• In addition, the long-term memory coming from the previous memory blocks can be constructed as:
  • Finally, both short-term memory and long-term memory are concatenated and input to the gate unit:

2.2. Gate Unit

  • Gate Unit is used to achieve persistent memory through an adaptive learning process. A 1×1 convolutional layer is used to accomplish the gating mechanism that can learn adaptive weights for different memories:
  • where fgatem and Bm denote the function of the 1×1 convolutional layer (parameterized by Wgatem) and the output of the m-th memory block, respectively.
  • As a result, the weights for the long-term memory controls how much of the previous states should be reserved, and the weights for the short-term memory decides how much of the current state should be stored.
  • Therefore, the formulation of the m-th memory block can be written as:

3. Multi-Supervised MemNet

  • To further explore the features at different states, the output of each memory block is sent to the same reconstruction net ^ frec to generate.
  • All ym, where m from 1 to M, are all intermediate predictions.
  • The final prediction output is the weighted average of ym where the weight is also learnt.
  • Thus, the loss function of the multi-supervised MemNet become:

4. Experimental Results

4.1. Dataset

  • For image denoising, 300 images from the Berkeley Segmentation Dataset (BSD) is used, known as the train and val sets, to generate image patches as the training set.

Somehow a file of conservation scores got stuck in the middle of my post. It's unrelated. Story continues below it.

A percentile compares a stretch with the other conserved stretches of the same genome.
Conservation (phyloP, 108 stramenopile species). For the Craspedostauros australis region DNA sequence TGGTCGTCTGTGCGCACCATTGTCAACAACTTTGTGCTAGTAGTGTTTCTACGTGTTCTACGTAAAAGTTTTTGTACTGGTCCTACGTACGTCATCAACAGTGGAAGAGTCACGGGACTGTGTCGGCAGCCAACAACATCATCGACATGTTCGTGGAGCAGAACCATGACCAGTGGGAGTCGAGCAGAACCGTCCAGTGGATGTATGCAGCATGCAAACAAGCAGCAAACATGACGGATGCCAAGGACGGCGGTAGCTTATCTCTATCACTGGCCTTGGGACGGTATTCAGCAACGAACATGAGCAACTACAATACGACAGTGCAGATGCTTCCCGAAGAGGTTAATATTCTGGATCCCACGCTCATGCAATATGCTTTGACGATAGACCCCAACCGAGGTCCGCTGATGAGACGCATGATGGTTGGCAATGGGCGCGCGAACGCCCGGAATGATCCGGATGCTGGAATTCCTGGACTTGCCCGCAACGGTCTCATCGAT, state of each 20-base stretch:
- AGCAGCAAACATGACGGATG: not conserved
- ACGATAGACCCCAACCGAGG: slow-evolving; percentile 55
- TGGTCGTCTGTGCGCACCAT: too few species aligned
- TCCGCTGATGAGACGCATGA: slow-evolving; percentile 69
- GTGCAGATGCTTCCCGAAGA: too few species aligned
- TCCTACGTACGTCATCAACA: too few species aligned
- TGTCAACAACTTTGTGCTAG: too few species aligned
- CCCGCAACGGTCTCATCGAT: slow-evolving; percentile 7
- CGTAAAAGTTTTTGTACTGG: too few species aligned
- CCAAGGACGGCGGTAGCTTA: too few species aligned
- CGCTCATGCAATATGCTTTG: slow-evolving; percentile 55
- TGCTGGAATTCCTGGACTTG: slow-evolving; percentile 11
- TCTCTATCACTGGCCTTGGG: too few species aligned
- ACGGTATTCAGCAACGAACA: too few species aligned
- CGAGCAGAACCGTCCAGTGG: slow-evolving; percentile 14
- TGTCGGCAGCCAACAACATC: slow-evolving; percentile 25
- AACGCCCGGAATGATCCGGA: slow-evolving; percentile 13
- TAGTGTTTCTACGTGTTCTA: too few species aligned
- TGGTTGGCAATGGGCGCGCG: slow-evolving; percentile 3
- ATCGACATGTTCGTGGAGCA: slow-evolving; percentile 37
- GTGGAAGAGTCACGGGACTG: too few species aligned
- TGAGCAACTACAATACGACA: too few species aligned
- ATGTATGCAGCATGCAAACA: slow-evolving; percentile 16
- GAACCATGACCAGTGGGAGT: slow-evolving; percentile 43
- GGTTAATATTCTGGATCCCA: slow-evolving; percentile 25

• Two popular benchmarks, a dataset with 14 common images and the BSD test set with 200 images, are used for evaluation.
  • Gaussian noise with one of the three noise levels (σ = 30, 50 and 70) is added to the clean patch.
  • For Single Image Super Resolution (SISR), a training set of 291 images is used where 91 images are from Yang et al. [38] and other 200 are from BSD train set.
  • For testing, four benchmark datasets, Set5, Set14, BSD100 and Urban100 are used. Three scale factors are evaluated, including ×2, ×3 and ×4.
  • The input LR image is generated by first bicubic downsampling and then bicubic upsampling the HR image with a certain scale.
  • For JPEG deblocking, the same training set for image denoising is used.
  • Classic5 and LIVE1 are adopted as the test datasets.
  • Two JPEG quality factors are used, i.e., 10 and 20, and the JPEG deblocking input is generated by compressing the image with a certain quality factor using the MATLAB JPEG encoder.

4.2. Network

  • Two 80-layer MemNet networks, the basic and the multi-supervised versions.
  • In both architectures, 6 memory blocks, each contains 6 recursions, are constructed (i.e., M6R6).
  • Specifically, in multi-supervised MemNet, 6 predictions are generated and used to compute the final output.
  • All convolutional layer has 64 filters. Except the 1×1 convolutional layers in the gate units, the kernel size of other convolutional layers is 3×3.

4.3. Ablation Study

4.3.1. Long Term & Short Term Connections

Ablation study on effects of long-term and short-term connections
  • MemNet_NL: removes the long-term connections.
  • MemNet_NS: removes the short-term connections.
  • Long-term dense connections are very important since MemNet significantly outperforms MemNet NL.